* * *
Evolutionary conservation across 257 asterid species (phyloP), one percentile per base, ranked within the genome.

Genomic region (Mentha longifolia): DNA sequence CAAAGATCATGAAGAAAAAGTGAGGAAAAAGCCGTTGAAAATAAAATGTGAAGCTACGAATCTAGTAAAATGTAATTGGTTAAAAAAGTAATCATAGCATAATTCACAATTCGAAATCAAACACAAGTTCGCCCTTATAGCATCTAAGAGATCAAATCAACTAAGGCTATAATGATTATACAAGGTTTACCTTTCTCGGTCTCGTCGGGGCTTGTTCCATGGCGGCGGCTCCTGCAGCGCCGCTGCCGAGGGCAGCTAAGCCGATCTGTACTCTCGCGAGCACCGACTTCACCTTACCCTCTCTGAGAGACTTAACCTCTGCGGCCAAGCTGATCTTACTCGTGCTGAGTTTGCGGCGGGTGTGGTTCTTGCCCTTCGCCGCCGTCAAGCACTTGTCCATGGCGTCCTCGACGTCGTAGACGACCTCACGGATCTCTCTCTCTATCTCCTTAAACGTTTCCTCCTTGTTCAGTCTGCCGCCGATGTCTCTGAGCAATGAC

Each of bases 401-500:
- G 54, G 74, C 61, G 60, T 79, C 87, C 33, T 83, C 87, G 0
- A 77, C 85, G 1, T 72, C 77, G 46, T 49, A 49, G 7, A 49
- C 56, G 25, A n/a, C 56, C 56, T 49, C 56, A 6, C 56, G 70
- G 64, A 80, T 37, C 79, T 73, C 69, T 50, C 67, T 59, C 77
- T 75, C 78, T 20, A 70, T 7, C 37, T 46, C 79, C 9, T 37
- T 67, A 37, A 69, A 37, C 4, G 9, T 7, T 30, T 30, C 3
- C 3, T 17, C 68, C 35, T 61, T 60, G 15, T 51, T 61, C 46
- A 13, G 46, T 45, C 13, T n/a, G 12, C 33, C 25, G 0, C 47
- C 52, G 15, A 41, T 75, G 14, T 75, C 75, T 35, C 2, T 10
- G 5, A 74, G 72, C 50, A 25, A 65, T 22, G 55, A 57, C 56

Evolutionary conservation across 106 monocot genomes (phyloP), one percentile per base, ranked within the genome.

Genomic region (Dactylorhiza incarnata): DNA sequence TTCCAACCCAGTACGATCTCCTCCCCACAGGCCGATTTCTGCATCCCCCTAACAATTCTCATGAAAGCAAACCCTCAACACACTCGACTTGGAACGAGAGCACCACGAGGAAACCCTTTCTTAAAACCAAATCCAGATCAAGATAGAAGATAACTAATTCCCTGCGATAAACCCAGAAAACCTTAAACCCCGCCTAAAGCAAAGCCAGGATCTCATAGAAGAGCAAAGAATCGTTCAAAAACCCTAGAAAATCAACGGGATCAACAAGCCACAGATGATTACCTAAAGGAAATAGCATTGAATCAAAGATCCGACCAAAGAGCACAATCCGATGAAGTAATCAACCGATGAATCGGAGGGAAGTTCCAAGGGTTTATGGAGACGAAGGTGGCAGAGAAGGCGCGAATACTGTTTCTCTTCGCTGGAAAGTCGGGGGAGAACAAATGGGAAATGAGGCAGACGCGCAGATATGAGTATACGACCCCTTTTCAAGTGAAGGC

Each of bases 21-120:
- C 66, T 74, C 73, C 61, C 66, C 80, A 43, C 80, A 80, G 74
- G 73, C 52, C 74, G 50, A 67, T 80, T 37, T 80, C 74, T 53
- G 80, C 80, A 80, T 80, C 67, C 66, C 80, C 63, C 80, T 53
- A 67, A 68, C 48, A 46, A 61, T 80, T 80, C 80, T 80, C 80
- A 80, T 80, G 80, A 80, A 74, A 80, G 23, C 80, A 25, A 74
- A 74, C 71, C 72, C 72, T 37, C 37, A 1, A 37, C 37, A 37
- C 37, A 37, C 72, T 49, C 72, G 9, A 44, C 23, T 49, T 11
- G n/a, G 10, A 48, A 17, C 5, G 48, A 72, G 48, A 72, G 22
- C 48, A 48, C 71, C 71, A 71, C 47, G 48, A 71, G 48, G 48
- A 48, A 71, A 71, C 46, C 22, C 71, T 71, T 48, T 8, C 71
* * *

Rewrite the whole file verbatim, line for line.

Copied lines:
Evolutionary conservation across 257 asterid species (phyloP), one percentile per base, ranked within the genome.

Genomic region (Mentha longifolia): DNA sequence CAAAGATCATGAAGAAAAAGTGAGGAAAAAGCCGTTGAAAATAAAATGTGAAGCTACGAATCTAGTAAAATGTAATTGGTTAAAAAAGTAATCATAGCATAATTCACAATTCGAAATCAAACACAAGTTCGCCCTTATAGCATCTAAGAGATCAAATCAACTAAGGCTATAATGATTATACAAGGTTTACCTTTCTCGGTCTCGTCGGGGCTTGTTCCATGGCGGCGGCTCCTGCAGCGCCGCTGCCGAGGGCAGCTAAGCCGATCTGTACTCTCGCGAGCACCGACTTCACCTTACCCTCTCTGAGAGACTTAACCTCTGCGGCCAAGCTGATCTTACTCGTGCTGAGTTTGCGGCGGGTGTGGTTCTTGCCCTTCGCCGCCGTCAAGCACTTGTCCATGGCGTCCTCGACGTCGTAGACGACCTCACGGATCTCTCTCTCTATCTCCTTAAACGTTTCCTCCTTGTTCAGTCTGCCGCCGATGTCTCTGAGCAATGAC

Each of bases 401-500:
- G 54, G 74, C 61, G 60, T 79, C 87, C 33, T 83, C 87, G 0
- A 77, C 85, G 1, T 72, C 77, G 46, T 49, A 49, G 7, A 49
- C 56, G 25, A n/a, C 56, C 56, T 49, C 56, A 6, C 56, G 70
- G 64, A 80, T 37, C 79, T 73, C 69, T 50, C 67, T 59, C 77
- T 75, C 78, T 20, A 70, T 7, C 37, T 46, C 79, C 9, T 37
- T 67, A 37, A 69, A 37, C 4, G 9, T 7, T 30, T 30, C 3
- C 3, T 17, C 68, C 35, T 61, T 60, G 15, T 51, T 61, C 46
- A 13, G 46, T 45, C 13, T n/a, G 12, C 33, C 25, G 0, C 47
- C 52, G 15, A 41, T 75, G 14, T 75, C 75, T 35, C 2, T 10
- G 5, A 74, G 72, C 50, A 25, A 65, T 22, G 55, A 57, C 56

Evolutionary conservation across 106 monocot genomes (phyloP), one percentile per base, ranked within the genome.

Genomic region (Dactylorhiza incarnata): DNA sequence TTCCAACCCAGTACGATCTCCTCCCCACAGGCCGATTTCTGCATCCCCCTAACAATTCTCATGAAAGCAAACCCTCAACACACTCGACTTGGAACGAGAGCACCACGAGGAAACCCTTTCTTAAAACCAAATCCAGATCAAGATAGAAGATAACTAATTCCCTGCGATAAACCCAGAAAACCTTAAACCCCGCCTAAAGCAAAGCCAGGATCTCATAGAAGAGCAAAGAATCGTTCAAAAACCCTAGAAAATCAACGGGATCAACAAGCCACAGATGATTACCTAAAGGAAATAGCATTGAATCAAAGATCCGACCAAAGAGCACAATCCGATGAAGTAATCAACCGATGAATCGGAGGGAAGTTCCAAGGGTTTATGGAGACGAAGGTGGCAGAGAAGGCGCGAATACTGTTTCTCTTCGCTGGAAAGTCGGGGGAGAACAAATGGGAAATGAGGCAGACGCGCAGATATGAGTATACGACCCCTTTTCAAGTGAAGGC

Each of bases 21-120:
- C 66, T 74, C 73, C 61, C 66, C 80, A 43, C 80, A 80, G 74
- G 73, C 52, C 74, G 50, A 67, T 80, T 37, T 80, C 74, T 53
- G 80, C 80, A 80, T 80, C 67, C 66, C 80, C 63, C 80, T 53
- A 67, A 68, C 48, A 46, A 61, T 80, T 80, C 80, T 80, C 80
- A 80, T 80, G 80, A 80, A 74, A 80, G 23, C 80, A 25, A 74
- A 74, C 71, C 72, C 72, T 37, C 37, A 1, A 37, C 37, A 37
- C 37, A 37, C 72, T 49, C 72, G 9, A 44, C 23, T 49, T 11
- G n/a, G 10, A 48, A 17, C 5, G 48, A 72, G 48, A 72, G 22
- C 48, A 48, C 71, C 71, A 71, C 47, G 48, A 71, G 48, G 48
- A 48, A 71, A 71, C 46, C 22, C 71, T 71, T 48, T 8, C 71